Texas is known as being one of the most difficult states to collect debts in. Even if you went to court to obtain a judgment against a debtor, then you may still encounter difficulties in actually turning the judgment into money, especially if you’re in another state and trying to collect in Texas.
The reality is that federal and state laws tightly restrict the actions debt collectors can take, but with the right legal help, you can still collect what is rightfully yours in an ethical and professional manner.
To collect from an elusive or uncooperative debtor, it is crucial that you know what is permitted and what is not permitted by law.
In Texas, engaging in prohibited debt collection practices can result in civil and criminal penalties. To protect yourself and your business, speak with an experienced debt collection attorney before taking action.
The Fair Debt Collection Practices Act is the federal law that establishes guidelines for what is and what is not acceptable in debt collection efforts. This law only covers collectors who have been hired by debt collection agencies and lawyers who have been hired to collect a debt. Texas laws are broader in reach.
The Texas state laws that restrict creditor actions are the Texas Debt Collection Act and the Texas Deceptive Trade Practices Act. These statutes apply not only to collection agencies and lawyers, but also to anyone who is trying to collect a debt.
What communication rules should creditors be concerned about when trying to collect a debt?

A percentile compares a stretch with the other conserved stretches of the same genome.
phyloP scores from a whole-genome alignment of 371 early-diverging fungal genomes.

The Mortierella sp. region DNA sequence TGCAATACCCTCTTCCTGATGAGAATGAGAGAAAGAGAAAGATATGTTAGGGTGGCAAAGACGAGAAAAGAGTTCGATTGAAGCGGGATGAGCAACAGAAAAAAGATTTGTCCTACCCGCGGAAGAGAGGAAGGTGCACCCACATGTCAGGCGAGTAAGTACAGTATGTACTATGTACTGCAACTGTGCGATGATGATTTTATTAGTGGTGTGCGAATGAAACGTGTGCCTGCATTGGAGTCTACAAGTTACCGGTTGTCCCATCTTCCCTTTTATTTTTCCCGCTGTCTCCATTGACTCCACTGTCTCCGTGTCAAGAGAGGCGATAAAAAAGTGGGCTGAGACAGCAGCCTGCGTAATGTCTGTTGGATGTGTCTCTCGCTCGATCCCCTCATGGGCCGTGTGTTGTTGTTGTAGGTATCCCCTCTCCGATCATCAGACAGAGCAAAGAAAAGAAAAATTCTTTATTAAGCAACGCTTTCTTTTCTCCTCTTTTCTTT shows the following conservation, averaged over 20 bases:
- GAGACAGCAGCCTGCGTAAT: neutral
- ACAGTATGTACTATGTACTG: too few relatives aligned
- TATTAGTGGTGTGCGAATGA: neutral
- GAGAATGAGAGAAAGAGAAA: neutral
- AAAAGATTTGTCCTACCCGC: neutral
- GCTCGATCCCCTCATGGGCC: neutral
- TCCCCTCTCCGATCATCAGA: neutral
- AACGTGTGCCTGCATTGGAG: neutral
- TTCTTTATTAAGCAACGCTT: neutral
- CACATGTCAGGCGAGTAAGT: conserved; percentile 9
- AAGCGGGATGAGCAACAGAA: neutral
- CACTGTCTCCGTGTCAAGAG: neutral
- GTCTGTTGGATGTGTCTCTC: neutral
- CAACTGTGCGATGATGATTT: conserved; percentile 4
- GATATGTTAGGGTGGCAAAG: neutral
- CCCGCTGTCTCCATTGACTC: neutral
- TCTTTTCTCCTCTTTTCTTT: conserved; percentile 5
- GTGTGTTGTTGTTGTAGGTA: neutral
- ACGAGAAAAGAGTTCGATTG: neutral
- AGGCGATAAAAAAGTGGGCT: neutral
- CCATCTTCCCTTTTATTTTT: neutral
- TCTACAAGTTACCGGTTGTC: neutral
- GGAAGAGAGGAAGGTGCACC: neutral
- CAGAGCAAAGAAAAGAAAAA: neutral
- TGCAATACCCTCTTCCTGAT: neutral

The state and federal laws are similar in that they generally prohibit abusive, harassing and fraudulent collection practices. Creditors may also encounter legal trouble with regard to how and when they communicate with debtors. The law specifies the time and manner in which a debtor can be contacted. For example, collection-related phone calls should generally not be made before 8 a.m. or after 9 p.m., unless those before- and after-hours times are known to be more convenient for the debtor.
Consumer protection laws also control the manner in which creditors can acquire location information about debtors. For example, in efforts to obtain a debtor’s location information from someone other than the debtor, a collector is not allowed to:
- Send a post card
- Communicate more than once with the third party unless the debtor requests otherwise, or unless the information provided by the third party is believed to be incomplete or erroneous
- Indicate in the communication with the third party that the collector is a collector or that the communication relates to debt collection
For more information about legal issues related to collecting debts in Texas, please see Slater Pugh, Ltd. LLP’s overview of commercial debt collection.